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updated: 4/2/2013 10:16 AM

Lake Zurich mayoral candidates weigh in on incentives for development

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  • Mary Black, left, incumbent Suzanne Branding, center, and Trustee Tom Poynton, right, are candidates in the race for Lake Zurich mayor in the April 9 election.

    Mary Black, left, incumbent Suzanne Branding, center, and Trustee Tom Poynton, right, are candidates in the race for Lake Zurich mayor in the April 9 election.


Lake Zurich's three mayoral candidates vary slightly in how they view using financial incentives to lure businesses to the village.

Incumbent Suzanne Branding, Trustee Tom Poynton and political newcomer Mary Black are seeking the four-year mayoral seat in the April 9 election. Branding is in the race as part of the United Lake Zurich political slate.

Black, Poynton and Branding have addressed the issues in Daily Herald editorial board endorsement interviews and on candidate questionnaires. One of the issues was the idea of the village offering financial incentives to bring businesses to Lake Zurich.

That topic arose after Lake Zurich approved a sales-tax rebate agreement that may result in up to $2 million going to a developer planning to build a Mariano's Fresh Market as part of a retail project at Route 22 and Quentin Road.

Poynton said while economic incentives have become an effective tool for municipalities to attract new companies, officials first should be on board in making it known Lake Zurich is a great place to do business.

"A previous board approved a significant economic incentive to bring Peapod to (an) industrial park," he said. "Giving economic incentives or reductions of fees are not the perfect situation and we should continue to explore ways to keep more of this revenue in the village. When the village board has been approached about economic incentives, my fellow trustees and I have made sure that the economic incentives have limited time frames and amounts, and that the incentives are used to reimburse developers for public improvements that would not otherwise be built but for the particular development project."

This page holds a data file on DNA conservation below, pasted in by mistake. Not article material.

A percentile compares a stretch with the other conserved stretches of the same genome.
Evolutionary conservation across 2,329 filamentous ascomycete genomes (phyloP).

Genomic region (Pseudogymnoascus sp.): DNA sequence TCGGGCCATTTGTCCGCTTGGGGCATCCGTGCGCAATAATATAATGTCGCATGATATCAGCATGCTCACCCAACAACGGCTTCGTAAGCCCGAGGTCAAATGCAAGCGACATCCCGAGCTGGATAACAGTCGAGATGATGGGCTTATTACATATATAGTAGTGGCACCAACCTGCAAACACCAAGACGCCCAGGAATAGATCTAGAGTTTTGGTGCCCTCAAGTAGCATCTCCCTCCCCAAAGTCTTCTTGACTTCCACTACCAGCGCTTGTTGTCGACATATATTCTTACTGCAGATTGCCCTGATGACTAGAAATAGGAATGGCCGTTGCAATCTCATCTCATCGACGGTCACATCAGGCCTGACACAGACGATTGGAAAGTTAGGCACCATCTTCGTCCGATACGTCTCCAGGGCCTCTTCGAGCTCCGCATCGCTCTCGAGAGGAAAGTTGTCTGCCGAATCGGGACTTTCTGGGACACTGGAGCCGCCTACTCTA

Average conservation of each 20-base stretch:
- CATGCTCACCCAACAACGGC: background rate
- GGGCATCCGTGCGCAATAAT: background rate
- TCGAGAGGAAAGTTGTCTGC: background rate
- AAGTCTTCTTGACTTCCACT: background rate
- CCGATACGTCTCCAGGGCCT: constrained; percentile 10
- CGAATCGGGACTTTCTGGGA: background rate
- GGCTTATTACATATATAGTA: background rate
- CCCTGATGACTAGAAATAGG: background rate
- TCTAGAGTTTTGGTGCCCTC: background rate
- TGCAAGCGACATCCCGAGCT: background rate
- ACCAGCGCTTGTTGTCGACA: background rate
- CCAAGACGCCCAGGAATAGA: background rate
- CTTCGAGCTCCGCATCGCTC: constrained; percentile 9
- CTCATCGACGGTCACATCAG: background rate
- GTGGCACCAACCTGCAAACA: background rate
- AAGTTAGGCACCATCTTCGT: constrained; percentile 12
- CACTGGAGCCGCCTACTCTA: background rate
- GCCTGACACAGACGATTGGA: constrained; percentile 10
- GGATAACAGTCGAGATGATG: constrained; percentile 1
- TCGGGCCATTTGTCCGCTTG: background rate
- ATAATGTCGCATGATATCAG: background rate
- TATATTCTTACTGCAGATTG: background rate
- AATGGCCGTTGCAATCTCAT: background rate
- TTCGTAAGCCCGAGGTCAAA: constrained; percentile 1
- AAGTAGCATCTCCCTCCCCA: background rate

Black, a real-estate broker in her first election, said she supports incentives, but said it's important to "apply a high degree of scrutiny to these matters."

"As such, I will work with Lake Zurich officials in an effort to carefully identify and implement proper financial incentive packages in our effort to develop Lake Zurich," she said.

Branding said she sees financial inducements as a good way to bring into Lake Zurich developers that are on the fence about committing to the village.

"I am in favor of such incentives and they can be a valuable bargaining chip," she said. "The incentive that Mariano's received, was similar to the incentives they received in other communities. In order to be competitive, it is important Lake Zurich is willing to offer incentives and work with businesses as other communities might and still be able to live with the final agreement."

Branding landed on the Lake Zurich village board when she ran with Poynton on a political slate in 2007, but the two have since drifted apart politically. She defeated incumbent John Tolomei and Scot Unger to become mayor in 2009.

Poynton captured his second 4-year trustee term in 2011, so he'll remain on the village board if he loses in the mayor's race.

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